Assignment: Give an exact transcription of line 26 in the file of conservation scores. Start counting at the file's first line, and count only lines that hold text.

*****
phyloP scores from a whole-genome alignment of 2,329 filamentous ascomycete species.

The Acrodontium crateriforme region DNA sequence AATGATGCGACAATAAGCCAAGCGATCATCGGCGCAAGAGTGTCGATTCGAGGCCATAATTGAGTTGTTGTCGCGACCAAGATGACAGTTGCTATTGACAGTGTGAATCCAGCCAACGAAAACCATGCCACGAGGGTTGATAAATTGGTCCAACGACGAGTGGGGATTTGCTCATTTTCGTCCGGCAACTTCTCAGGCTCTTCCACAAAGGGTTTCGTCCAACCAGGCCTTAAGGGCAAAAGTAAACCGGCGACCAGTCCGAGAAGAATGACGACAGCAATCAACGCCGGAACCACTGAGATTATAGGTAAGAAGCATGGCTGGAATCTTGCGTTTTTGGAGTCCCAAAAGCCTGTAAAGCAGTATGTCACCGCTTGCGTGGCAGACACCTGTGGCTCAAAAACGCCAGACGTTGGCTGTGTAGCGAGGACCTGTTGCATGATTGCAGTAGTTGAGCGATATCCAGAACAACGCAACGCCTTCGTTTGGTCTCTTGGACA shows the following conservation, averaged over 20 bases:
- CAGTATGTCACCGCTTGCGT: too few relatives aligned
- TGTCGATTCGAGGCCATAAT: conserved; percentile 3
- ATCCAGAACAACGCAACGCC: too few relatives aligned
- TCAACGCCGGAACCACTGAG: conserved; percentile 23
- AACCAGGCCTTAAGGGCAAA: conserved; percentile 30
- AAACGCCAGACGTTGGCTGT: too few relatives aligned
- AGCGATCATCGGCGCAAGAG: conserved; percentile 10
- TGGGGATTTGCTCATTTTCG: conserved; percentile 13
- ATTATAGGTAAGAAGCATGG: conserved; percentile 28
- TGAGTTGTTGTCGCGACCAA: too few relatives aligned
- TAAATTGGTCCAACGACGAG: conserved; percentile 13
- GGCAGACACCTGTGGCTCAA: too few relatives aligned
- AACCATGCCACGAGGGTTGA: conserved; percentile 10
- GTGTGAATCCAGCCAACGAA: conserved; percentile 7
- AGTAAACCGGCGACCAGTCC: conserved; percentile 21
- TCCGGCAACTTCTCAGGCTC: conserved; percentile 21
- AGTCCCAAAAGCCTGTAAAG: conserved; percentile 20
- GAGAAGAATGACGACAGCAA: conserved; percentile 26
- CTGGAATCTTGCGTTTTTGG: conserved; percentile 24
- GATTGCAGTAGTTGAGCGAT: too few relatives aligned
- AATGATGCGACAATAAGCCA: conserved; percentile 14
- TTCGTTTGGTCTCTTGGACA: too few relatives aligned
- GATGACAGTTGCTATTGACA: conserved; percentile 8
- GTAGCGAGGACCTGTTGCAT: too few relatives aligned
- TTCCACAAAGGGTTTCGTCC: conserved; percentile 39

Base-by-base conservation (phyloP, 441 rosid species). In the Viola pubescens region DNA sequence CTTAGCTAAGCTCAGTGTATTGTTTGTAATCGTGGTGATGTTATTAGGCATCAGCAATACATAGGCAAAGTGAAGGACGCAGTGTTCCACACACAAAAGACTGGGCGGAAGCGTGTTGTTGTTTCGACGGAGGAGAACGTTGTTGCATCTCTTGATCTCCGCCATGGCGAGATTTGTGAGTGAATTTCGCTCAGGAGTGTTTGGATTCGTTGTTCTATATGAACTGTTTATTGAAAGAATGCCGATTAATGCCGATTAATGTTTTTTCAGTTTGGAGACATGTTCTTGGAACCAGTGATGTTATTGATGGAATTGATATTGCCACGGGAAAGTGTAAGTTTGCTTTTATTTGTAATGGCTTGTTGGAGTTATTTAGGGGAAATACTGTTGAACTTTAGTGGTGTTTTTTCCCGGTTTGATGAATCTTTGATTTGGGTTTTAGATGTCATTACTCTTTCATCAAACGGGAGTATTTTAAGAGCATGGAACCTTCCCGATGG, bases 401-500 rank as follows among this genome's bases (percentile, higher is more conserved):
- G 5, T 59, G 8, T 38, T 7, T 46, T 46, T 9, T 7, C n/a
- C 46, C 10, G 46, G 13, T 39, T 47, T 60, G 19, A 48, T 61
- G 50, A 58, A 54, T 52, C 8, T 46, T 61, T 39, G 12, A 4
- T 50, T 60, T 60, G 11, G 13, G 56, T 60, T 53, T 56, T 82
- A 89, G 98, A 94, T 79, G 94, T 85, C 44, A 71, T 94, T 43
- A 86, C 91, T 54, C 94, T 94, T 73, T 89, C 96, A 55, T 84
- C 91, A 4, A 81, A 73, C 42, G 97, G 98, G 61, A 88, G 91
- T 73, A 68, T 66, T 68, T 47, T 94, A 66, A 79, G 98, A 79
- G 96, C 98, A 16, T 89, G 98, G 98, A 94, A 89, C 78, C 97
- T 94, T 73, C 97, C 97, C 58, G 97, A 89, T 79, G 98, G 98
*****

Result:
- GTAGCGAGGACCTGTTGCAT: too few relatives aligned